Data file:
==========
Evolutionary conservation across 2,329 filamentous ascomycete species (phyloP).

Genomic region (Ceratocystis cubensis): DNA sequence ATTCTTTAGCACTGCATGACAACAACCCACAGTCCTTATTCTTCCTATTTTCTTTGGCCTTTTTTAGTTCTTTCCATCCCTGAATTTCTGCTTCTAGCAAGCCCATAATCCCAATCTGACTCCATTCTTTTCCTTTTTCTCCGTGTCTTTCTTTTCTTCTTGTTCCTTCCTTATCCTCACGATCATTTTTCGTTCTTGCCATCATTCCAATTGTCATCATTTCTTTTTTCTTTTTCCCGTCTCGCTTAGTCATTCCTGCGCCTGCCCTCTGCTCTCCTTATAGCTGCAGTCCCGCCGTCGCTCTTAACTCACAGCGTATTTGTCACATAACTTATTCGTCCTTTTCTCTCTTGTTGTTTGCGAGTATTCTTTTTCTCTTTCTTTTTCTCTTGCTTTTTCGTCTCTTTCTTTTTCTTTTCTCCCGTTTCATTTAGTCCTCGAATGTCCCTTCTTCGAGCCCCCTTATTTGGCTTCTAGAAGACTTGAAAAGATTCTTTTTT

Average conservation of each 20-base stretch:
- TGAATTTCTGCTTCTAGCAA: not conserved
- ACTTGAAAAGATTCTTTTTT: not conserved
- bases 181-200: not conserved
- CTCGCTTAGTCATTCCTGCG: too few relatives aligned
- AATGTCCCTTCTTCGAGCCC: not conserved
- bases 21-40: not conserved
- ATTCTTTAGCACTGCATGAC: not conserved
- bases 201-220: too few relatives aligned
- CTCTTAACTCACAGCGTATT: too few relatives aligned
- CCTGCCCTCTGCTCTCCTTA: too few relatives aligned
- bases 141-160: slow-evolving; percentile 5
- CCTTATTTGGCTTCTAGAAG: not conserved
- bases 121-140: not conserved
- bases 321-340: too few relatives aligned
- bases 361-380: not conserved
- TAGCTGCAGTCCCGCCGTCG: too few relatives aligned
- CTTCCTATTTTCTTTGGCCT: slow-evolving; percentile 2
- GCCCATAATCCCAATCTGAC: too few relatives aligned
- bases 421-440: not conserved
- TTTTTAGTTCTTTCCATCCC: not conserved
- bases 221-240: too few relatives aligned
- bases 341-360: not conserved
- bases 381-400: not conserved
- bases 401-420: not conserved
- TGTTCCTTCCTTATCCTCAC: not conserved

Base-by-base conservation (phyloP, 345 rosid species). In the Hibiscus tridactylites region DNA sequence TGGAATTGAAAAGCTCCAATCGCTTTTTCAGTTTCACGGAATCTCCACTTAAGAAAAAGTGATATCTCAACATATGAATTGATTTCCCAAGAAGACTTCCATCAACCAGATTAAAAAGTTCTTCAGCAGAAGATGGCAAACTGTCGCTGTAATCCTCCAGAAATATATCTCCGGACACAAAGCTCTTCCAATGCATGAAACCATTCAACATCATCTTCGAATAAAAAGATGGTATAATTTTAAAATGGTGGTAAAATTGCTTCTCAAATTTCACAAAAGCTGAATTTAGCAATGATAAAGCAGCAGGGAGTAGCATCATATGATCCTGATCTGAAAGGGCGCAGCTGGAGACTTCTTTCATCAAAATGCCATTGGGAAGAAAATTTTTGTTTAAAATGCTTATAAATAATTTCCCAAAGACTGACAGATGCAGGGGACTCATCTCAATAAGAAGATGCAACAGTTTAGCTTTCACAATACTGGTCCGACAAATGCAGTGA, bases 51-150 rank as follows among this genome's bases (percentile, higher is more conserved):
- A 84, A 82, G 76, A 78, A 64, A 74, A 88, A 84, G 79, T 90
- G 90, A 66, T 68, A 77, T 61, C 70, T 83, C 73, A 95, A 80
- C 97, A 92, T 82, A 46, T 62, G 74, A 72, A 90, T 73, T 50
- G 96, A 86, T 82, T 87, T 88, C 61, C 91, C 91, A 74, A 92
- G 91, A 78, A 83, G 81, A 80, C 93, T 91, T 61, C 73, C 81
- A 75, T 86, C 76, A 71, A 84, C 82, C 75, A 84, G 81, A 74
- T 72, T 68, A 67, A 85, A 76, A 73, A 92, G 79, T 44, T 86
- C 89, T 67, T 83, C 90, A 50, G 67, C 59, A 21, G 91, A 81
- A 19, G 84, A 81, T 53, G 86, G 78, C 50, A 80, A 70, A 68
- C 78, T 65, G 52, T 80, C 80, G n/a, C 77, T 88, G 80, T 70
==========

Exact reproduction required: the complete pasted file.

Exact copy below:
Evolutionary conservation across 2,329 filamentous ascomycete species (phyloP).

Genomic region (Ceratocystis cubensis): DNA sequence ATTCTTTAGCACTGCATGACAACAACCCACAGTCCTTATTCTTCCTATTTTCTTTGGCCTTTTTTAGTTCTTTCCATCCCTGAATTTCTGCTTCTAGCAAGCCCATAATCCCAATCTGACTCCATTCTTTTCCTTTTTCTCCGTGTCTTTCTTTTCTTCTTGTTCCTTCCTTATCCTCACGATCATTTTTCGTTCTTGCCATCATTCCAATTGTCATCATTTCTTTTTTCTTTTTCCCGTCTCGCTTAGTCATTCCTGCGCCTGCCCTCTGCTCTCCTTATAGCTGCAGTCCCGCCGTCGCTCTTAACTCACAGCGTATTTGTCACATAACTTATTCGTCCTTTTCTCTCTTGTTGTTTGCGAGTATTCTTTTTCTCTTTCTTTTTCTCTTGCTTTTTCGTCTCTTTCTTTTTCTTTTCTCCCGTTTCATTTAGTCCTCGAATGTCCCTTCTTCGAGCCCCCTTATTTGGCTTCTAGAAGACTTGAAAAGATTCTTTTTT

Average conservation of each 20-base stretch:
- TGAATTTCTGCTTCTAGCAA: not conserved
- ACTTGAAAAGATTCTTTTTT: not conserved
- bases 181-200: not conserved
- CTCGCTTAGTCATTCCTGCG: too few relatives aligned
- AATGTCCCTTCTTCGAGCCC: not conserved
- bases 21-40: not conserved
- ATTCTTTAGCACTGCATGAC: not conserved
- bases 201-220: too few relatives aligned
- CTCTTAACTCACAGCGTATT: too few relatives aligned
- CCTGCCCTCTGCTCTCCTTA: too few relatives aligned
- bases 141-160: slow-evolving; percentile 5
- CCTTATTTGGCTTCTAGAAG: not conserved
- bases 121-140: not conserved
- bases 321-340: too few relatives aligned
- bases 361-380: not conserved
- TAGCTGCAGTCCCGCCGTCG: too few relatives aligned
- CTTCCTATTTTCTTTGGCCT: slow-evolving; percentile 2
- GCCCATAATCCCAATCTGAC: too few relatives aligned
- bases 421-440: not conserved
- TTTTTAGTTCTTTCCATCCC: not conserved
- bases 221-240: too few relatives aligned
- bases 341-360: not conserved
- bases 381-400: not conserved
- bases 401-420: not conserved
- TGTTCCTTCCTTATCCTCAC: not conserved

Base-by-base conservation (phyloP, 345 rosid species). In the Hibiscus tridactylites region DNA sequence TGGAATTGAAAAGCTCCAATCGCTTTTTCAGTTTCACGGAATCTCCACTTAAGAAAAAGTGATATCTCAACATATGAATTGATTTCCCAAGAAGACTTCCATCAACCAGATTAAAAAGTTCTTCAGCAGAAGATGGCAAACTGTCGCTGTAATCCTCCAGAAATATATCTCCGGACACAAAGCTCTTCCAATGCATGAAACCATTCAACATCATCTTCGAATAAAAAGATGGTATAATTTTAAAATGGTGGTAAAATTGCTTCTCAAATTTCACAAAAGCTGAATTTAGCAATGATAAAGCAGCAGGGAGTAGCATCATATGATCCTGATCTGAAAGGGCGCAGCTGGAGACTTCTTTCATCAAAATGCCATTGGGAAGAAAATTTTTGTTTAAAATGCTTATAAATAATTTCCCAAAGACTGACAGATGCAGGGGACTCATCTCAATAAGAAGATGCAACAGTTTAGCTTTCACAATACTGGTCCGACAAATGCAGTGA, bases 51-150 rank as follows among this genome's bases (percentile, higher is more conserved):
- A 84, A 82, G 76, A 78, A 64, A 74, A 88, A 84, G 79, T 90
- G 90, A 66, T 68, A 77, T 61, C 70, T 83, C 73, A 95, A 80
- C 97, A 92, T 82, A 46, T 62, G 74, A 72, A 90, T 73, T 50
- G 96, A 86, T 82, T 87, T 88, C 61, C 91, C 91, A 74, A 92
- G 91, A 78, A 83, G 81, A 80, C 93, T 91, T 61, C 73, C 81
- A 75, T 86, C 76, A 71, A 84, C 82, C 75, A 84, G 81, A 74
- T 72, T 68, A 67, A 85, A 76, A 73, A 92, G 79, T 44, T 86
- C 89, T 67, T 83, C 90, A 50, G 67, C 59, A 21, G 91, A 81
- A 19, G 84, A 81, T 53, G 86, G 78, C 50, A 80, A 70, A 68
- C 78, T 65, G 52, T 80, C 80, G n/a, C 77, T 88, G 80, T 70